I continually get asked questions like the following:
"Where you can I find the ASP documentation?"
"Where can I go to get the latest version of ADO?"
"Where can I get more information about ASP?"
"Where can I find out about all the VBScript commands?"
Well the short answer to all of these questions is that you can
get the information from Microsoft's website. The problem is
trying to figure out where it is and once you find it trying to
make sure that you'll be able to find it again the next time you
When I first started searching microsoft.com for information a
couple of years ago, I used to dismiss it as a poorly designed
site because I could never find what I was looking for. Well
time has opened my eyes somewhat and I now realize that while
putting thousands of documents on a web site is easy, organizing
those documents into a structure that makes sense and allows
users to find them easily is not. At times I still get
frustrated, but nowadays (due in no small part to ASP 101) I'm
more understanding of the problem and realize that it's almost
always there somewhere... I just have to find it!
That's where this article comes into the picture. In my job, I
spend a great deal of time online reading about ASP. As a result,
I've run across some links on microsoft.com that are extremely
useful to say the least. (Heck... I find it amazing that so many
people get so far using ASP without knowing about these.) So in
an effort to share some of the knowledge with those of you just
starting out, here's what I consider to be the top 10 list of the
most useful microsoft.com ASP-related links.
I'm starting with a page that's barely related to ASP, but is
nonetheless extremely important: Microsoft Security Homepage.
Web sites aren't run in isolation. The whole point of most sites is
getting information out to the public. Well, whenever you open your
doors to give something to the public you need be careful that they
don't follow you back in! This page is the key to help you keep that
Of particular interest on this site are the security bulletins (which
announce newly discovered problems and link to the patches), the best
practices documents (which outline the steps you should follow to
secure your site), and the tools and checklists (which will help
you actually implement these best practices).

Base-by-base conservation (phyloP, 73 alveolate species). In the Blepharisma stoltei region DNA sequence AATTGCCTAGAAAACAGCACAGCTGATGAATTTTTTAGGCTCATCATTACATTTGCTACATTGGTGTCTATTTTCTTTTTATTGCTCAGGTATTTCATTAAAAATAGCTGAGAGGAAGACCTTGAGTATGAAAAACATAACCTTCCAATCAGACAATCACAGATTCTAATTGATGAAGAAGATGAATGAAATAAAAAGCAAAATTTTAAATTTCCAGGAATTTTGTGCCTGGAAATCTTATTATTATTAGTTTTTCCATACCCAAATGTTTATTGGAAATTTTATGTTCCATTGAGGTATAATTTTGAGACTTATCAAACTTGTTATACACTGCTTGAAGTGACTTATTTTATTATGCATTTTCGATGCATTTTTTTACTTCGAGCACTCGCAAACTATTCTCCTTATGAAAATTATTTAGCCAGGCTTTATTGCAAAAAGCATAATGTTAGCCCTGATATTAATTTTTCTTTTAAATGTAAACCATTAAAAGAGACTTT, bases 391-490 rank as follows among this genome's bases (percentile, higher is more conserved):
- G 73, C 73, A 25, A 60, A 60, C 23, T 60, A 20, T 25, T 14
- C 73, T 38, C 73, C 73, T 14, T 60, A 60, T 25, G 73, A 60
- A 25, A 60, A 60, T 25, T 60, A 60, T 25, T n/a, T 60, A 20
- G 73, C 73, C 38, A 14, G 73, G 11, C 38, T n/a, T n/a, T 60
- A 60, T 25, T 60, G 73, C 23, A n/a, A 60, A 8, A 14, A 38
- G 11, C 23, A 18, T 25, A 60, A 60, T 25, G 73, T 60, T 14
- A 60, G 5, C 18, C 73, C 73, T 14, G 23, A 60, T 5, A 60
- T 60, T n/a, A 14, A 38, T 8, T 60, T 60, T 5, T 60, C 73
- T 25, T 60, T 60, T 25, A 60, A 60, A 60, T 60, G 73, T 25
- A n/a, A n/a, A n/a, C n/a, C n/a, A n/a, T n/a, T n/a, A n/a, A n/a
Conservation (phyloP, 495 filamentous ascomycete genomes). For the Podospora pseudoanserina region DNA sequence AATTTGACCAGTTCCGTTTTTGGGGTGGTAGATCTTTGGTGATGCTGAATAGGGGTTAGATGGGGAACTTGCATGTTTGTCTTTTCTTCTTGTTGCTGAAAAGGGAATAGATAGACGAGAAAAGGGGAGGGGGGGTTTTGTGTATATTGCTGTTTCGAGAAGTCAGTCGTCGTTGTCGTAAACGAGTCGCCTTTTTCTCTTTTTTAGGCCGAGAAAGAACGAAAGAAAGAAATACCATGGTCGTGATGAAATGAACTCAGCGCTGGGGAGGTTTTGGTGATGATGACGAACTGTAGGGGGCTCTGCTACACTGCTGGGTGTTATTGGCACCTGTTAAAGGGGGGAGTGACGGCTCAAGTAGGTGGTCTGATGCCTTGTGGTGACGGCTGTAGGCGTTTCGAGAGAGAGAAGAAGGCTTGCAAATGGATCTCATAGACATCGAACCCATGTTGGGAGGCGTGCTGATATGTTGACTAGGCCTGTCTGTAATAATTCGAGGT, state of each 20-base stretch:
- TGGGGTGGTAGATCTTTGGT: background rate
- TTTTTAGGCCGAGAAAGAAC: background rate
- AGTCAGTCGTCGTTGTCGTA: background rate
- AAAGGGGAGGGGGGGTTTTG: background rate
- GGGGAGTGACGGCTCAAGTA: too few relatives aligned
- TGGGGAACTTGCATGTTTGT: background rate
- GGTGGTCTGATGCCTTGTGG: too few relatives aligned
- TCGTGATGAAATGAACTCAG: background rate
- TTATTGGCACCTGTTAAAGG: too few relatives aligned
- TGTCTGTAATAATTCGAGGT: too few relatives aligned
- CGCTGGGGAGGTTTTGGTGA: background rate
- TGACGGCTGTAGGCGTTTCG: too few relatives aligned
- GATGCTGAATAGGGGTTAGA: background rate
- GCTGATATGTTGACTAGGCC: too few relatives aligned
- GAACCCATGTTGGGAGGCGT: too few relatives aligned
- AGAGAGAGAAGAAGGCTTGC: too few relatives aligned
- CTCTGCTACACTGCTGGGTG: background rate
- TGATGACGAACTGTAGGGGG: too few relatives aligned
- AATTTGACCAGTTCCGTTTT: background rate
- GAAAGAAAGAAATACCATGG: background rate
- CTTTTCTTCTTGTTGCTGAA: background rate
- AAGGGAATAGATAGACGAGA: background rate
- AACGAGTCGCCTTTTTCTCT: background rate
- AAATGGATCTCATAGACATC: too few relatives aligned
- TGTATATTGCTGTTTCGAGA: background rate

The next link on our list is the
Microsoft Universal Data Access
page. This page will keep you up to date on what's going on with
ADO, OLE DB, ODBC, and any other data access technologies you use.
Most people use ASP to access some sort of data and you'd be surprised
how many of them are using old versions of MDAC. Updating your data
access components can not only give you a performance increase it can also
fix some of the temperamental problems you often ran into in earlier versions.
With all the hype about the new ASP.NET, it seemed like I had
to include this link to the MSDN Online .NET Developer Center.
While it's not really a "Classic ASP" link, if you're developing
ASP solutions today then it only makes good sense to stay up to date
with what's going on with the next version. Another Microsoft link
that's also of value in this regard (even though it's not technically
on microsoft.com) is http://www.asp.net.
IIS is another supporting technology that people tend to take for granted
when using ASP and you really shouldn't. Since ASP runs on IIS, knowing
as much about it as possible can help greatly when you're working with ASP.
Our next link is probably the most important link you can have at
Microsoft. The Microsoft Support Knowledge Base
should be your first stop when you have a problem with any Microsoft product.
It's an invaluable resource for all their products and even ASP is no exception.
While you can select "Active Server Pages" from the drop down box,
I've had better luck selecting "All Microsoft Products" and including the
keyword "kbASP" (without quotes) in an "All Words"
"Keyword Search" query. Use "kbASP" alone to return a list
of all ASP related articles
Note: While I was unable to find the new home page for this link,
I've found some of the articles mentioned below so I've left this
as #4 and added another #4 below.
After that last link I felt bad because while there is a ton of
good information there, I figured you'd probably get lost and not
find half of it. So for ASP specific stuff go to the
Web Workshop - Server Technologies Homepage.
About half a dozen links from the top you'll find an
Active Server Pages link that will expand to reveal glorious treasures.
Well maybe not, but there are a lot of good articles there.
Since I can't seem to find the new home of the old #4, here's another
link you might find helpful: Active Server Pages (General) under
Server Technologies. It's the closest thing to the old Server Technologies
Homepage that I could find.
ASP needs to be written in a language of some sort. Most people
choose VBScript and often don't even know they've made a choice.
The languages are so much a part of the process that a web site
about the languages themselves would be extremely useful... that's
probably why there is one: Microsoft Scripting Technologies.
Not only can you get scripting engine updates, you can read all the documentation
online or even download and install it locally so you always
have access to it.
Conveniently buried with a non-descript name, this is the
source for information about ASP.
See there really is a lot of stuff out there. While it may be
hard to find at times, once you find it, you'll find it's usually
worth the search. I hope this has helped introduce you to some
new and interesting information straight from the source!
Note: As we all know, links change. If any of
the above don't work for you, please let me know and I'll look
into fixing or replacing the offending link with the new URL or
another page. Also, if you think you've got a better
microsoft.com link that I should include, drop me a line as well.